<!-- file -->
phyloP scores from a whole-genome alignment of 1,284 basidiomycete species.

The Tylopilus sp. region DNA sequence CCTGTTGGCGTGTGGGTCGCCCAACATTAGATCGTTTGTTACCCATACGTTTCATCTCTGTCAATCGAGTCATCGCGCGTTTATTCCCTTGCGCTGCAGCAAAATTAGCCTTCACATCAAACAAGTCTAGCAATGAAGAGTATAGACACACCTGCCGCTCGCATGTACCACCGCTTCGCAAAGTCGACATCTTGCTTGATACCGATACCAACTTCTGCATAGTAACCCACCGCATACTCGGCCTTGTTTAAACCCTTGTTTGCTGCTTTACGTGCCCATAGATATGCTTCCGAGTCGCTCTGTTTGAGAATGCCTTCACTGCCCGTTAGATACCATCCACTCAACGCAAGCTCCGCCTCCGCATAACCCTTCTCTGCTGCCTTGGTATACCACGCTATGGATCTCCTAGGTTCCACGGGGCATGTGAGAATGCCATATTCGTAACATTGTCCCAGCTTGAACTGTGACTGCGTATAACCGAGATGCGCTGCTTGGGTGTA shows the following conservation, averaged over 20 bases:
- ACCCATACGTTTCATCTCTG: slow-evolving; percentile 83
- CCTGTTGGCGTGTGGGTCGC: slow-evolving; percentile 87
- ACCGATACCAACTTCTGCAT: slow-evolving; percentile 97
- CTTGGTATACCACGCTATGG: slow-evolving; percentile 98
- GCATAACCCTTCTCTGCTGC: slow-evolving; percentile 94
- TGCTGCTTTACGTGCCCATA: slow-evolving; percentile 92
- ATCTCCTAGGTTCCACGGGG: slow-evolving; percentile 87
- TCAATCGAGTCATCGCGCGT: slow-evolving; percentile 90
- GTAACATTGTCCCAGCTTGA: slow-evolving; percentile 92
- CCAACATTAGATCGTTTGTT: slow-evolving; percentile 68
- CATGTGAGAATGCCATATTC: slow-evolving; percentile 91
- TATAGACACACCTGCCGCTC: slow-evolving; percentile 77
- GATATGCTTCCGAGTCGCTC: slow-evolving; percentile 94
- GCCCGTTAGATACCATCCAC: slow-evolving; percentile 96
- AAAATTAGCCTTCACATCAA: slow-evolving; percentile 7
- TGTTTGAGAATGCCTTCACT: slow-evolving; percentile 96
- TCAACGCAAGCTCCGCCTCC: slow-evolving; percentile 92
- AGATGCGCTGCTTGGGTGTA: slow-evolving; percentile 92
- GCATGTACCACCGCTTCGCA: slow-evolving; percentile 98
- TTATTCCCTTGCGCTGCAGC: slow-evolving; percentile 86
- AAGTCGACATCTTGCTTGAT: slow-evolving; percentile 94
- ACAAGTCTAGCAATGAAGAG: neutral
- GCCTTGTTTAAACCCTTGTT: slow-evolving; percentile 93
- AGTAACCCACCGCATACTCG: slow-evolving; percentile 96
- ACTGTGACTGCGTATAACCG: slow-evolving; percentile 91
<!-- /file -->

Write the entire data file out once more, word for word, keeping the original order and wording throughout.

phyloP scores from a whole-genome alignment of 1,284 basidiomycete species.

The Tylopilus sp. region DNA sequence CCTGTTGGCGTGTGGGTCGCCCAACATTAGATCGTTTGTTACCCATACGTTTCATCTCTGTCAATCGAGTCATCGCGCGTTTATTCCCTTGCGCTGCAGCAAAATTAGCCTTCACATCAAACAAGTCTAGCAATGAAGAGTATAGACACACCTGCCGCTCGCATGTACCACCGCTTCGCAAAGTCGACATCTTGCTTGATACCGATACCAACTTCTGCATAGTAACCCACCGCATACTCGGCCTTGTTTAAACCCTTGTTTGCTGCTTTACGTGCCCATAGATATGCTTCCGAGTCGCTCTGTTTGAGAATGCCTTCACTGCCCGTTAGATACCATCCACTCAACGCAAGCTCCGCCTCCGCATAACCCTTCTCTGCTGCCTTGGTATACCACGCTATGGATCTCCTAGGTTCCACGGGGCATGTGAGAATGCCATATTCGTAACATTGTCCCAGCTTGAACTGTGACTGCGTATAACCGAGATGCGCTGCTTGGGTGTA shows the following conservation, averaged over 20 bases:
- ACCCATACGTTTCATCTCTG: slow-evolving; percentile 83
- CCTGTTGGCGTGTGGGTCGC: slow-evolving; percentile 87
- ACCGATACCAACTTCTGCAT: slow-evolving; percentile 97
- CTTGGTATACCACGCTATGG: slow-evolving; percentile 98
- GCATAACCCTTCTCTGCTGC: slow-evolving; percentile 94
- TGCTGCTTTACGTGCCCATA: slow-evolving; percentile 92
- ATCTCCTAGGTTCCACGGGG: slow-evolving; percentile 87
- TCAATCGAGTCATCGCGCGT: slow-evolving; percentile 90
- GTAACATTGTCCCAGCTTGA: slow-evolving; percentile 92
- CCAACATTAGATCGTTTGTT: slow-evolving; percentile 68
- CATGTGAGAATGCCATATTC: slow-evolving; percentile 91
- TATAGACACACCTGCCGCTC: slow-evolving; percentile 77
- GATATGCTTCCGAGTCGCTC: slow-evolving; percentile 94
- GCCCGTTAGATACCATCCAC: slow-evolving; percentile 96
- AAAATTAGCCTTCACATCAA: slow-evolving; percentile 7
- TGTTTGAGAATGCCTTCACT: slow-evolving; percentile 96
- TCAACGCAAGCTCCGCCTCC: slow-evolving; percentile 92
- AGATGCGCTGCTTGGGTGTA: slow-evolving; percentile 92
- GCATGTACCACCGCTTCGCA: slow-evolving; percentile 98
- TTATTCCCTTGCGCTGCAGC: slow-evolving; percentile 86
- AAGTCGACATCTTGCTTGAT: slow-evolving; percentile 94
- ACAAGTCTAGCAATGAAGAG: neutral
- GCCTTGTTTAAACCCTTGTT: slow-evolving; percentile 93
- AGTAACCCACCGCATACTCG: slow-evolving; percentile 96
- ACTGTGACTGCGTATAACCG: slow-evolving; percentile 91